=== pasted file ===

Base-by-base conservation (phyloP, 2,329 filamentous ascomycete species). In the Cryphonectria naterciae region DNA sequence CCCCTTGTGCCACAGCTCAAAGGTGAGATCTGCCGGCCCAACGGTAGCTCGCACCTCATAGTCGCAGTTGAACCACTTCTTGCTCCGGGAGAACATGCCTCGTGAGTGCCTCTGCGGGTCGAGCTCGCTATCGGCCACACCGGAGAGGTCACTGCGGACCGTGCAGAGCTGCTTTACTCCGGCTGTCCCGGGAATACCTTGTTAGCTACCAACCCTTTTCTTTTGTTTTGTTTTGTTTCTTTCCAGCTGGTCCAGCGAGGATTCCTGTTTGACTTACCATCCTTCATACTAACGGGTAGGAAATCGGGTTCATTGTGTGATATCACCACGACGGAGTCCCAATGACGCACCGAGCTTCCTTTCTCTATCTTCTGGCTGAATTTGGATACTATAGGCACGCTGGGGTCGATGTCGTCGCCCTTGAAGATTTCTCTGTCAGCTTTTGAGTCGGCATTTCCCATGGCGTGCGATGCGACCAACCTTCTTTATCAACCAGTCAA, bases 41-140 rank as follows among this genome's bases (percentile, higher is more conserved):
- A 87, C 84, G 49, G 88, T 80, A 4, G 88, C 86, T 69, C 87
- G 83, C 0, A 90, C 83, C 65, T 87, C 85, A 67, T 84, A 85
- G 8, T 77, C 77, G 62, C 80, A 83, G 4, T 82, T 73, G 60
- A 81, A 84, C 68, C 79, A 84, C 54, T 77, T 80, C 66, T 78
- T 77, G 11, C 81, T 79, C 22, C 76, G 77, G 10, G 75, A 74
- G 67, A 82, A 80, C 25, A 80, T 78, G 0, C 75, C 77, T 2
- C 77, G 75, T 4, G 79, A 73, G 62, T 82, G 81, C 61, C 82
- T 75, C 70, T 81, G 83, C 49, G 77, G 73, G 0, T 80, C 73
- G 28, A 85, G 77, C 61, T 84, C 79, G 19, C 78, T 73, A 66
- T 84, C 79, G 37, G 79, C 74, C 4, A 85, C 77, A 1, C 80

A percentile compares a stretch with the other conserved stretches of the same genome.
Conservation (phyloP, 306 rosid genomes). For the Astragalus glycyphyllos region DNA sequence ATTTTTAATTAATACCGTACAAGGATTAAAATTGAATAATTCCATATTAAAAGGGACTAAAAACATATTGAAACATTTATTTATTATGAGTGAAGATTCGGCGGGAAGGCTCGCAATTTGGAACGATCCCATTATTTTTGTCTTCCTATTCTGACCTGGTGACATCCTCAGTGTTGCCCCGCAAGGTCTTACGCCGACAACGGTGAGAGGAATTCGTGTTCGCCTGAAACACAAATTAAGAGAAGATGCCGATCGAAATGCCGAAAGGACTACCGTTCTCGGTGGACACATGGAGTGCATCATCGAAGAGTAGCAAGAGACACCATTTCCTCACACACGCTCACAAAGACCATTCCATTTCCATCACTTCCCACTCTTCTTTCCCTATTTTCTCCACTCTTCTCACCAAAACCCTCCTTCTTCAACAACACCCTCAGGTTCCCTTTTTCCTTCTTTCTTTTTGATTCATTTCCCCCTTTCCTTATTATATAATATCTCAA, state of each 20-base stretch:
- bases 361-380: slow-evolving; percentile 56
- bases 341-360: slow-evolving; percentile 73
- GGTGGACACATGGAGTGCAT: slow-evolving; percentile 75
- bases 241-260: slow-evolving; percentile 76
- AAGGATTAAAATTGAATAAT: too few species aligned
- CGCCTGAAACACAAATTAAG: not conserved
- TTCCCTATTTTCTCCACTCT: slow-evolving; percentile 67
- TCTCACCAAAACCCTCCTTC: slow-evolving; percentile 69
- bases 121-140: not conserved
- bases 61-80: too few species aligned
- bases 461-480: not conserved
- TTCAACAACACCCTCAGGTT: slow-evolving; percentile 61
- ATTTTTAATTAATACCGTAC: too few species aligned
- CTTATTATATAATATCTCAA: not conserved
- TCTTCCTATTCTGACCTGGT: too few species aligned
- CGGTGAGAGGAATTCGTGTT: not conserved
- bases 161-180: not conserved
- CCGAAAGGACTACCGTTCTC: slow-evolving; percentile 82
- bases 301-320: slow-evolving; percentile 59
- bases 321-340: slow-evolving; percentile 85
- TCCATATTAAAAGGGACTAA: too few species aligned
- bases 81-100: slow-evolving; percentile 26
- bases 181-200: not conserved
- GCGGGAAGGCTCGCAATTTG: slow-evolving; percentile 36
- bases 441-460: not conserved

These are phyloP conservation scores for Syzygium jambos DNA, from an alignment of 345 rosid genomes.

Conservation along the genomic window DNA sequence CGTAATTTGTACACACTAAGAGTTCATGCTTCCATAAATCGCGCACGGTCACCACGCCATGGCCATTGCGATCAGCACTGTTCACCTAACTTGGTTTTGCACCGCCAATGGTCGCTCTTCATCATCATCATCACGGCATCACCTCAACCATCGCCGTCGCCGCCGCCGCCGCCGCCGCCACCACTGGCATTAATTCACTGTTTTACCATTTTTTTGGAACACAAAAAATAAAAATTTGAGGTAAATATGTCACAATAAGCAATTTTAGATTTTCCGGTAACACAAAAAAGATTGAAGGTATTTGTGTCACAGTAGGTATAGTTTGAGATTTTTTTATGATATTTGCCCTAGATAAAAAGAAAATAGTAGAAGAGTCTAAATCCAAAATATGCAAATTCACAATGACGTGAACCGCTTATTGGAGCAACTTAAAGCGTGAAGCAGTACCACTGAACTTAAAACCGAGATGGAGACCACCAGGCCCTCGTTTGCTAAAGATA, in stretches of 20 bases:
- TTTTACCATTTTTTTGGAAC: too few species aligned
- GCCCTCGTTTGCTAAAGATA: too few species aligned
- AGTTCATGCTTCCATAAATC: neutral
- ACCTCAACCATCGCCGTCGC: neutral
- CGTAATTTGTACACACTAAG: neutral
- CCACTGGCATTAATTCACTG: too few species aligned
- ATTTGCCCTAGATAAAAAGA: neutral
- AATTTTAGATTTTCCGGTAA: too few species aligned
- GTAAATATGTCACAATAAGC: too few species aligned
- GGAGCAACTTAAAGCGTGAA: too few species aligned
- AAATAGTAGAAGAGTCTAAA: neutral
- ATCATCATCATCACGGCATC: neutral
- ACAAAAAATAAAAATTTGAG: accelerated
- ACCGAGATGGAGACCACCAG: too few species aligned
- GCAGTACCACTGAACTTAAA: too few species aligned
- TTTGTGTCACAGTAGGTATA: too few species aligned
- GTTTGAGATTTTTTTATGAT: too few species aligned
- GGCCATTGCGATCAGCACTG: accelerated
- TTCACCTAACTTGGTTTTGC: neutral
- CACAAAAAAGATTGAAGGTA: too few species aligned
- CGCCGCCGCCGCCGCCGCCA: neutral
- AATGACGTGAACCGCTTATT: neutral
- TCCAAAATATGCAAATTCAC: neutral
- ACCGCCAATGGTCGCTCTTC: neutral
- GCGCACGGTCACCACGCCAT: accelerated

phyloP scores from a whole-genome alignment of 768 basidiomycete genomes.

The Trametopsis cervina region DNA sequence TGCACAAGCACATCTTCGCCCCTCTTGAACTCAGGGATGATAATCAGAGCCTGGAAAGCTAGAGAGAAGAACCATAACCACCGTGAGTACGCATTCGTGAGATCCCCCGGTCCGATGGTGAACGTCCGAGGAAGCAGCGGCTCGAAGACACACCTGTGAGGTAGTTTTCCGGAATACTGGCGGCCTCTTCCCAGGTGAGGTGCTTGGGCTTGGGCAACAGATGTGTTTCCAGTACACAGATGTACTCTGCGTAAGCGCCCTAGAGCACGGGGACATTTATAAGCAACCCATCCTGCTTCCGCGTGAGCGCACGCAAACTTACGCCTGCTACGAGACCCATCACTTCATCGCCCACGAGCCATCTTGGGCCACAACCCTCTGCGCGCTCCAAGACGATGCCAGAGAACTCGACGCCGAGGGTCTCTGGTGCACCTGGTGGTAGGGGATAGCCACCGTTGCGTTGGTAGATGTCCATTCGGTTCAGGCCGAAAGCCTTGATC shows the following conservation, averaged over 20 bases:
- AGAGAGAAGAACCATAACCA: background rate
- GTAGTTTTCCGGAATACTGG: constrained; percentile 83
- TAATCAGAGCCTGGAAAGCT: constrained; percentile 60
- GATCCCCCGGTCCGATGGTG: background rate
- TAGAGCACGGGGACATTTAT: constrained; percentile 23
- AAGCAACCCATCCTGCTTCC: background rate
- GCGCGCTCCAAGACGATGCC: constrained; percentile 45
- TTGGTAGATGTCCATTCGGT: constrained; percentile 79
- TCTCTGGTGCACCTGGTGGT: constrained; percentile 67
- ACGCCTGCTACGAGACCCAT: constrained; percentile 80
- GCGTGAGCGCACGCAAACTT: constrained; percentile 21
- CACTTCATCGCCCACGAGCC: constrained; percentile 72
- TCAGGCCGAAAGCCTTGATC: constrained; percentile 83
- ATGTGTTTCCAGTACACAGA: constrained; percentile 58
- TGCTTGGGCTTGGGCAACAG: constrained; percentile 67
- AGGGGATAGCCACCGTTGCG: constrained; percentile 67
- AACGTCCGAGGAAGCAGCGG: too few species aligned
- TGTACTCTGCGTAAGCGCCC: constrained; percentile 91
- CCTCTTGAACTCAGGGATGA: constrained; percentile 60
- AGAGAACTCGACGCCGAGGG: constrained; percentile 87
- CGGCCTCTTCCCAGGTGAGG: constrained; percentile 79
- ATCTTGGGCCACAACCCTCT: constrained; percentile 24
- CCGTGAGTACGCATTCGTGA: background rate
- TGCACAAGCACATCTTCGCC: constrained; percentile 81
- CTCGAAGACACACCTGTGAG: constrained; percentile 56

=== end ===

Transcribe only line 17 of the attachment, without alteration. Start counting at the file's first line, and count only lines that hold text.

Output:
- bases 241-260: slow-evolving; percentile 76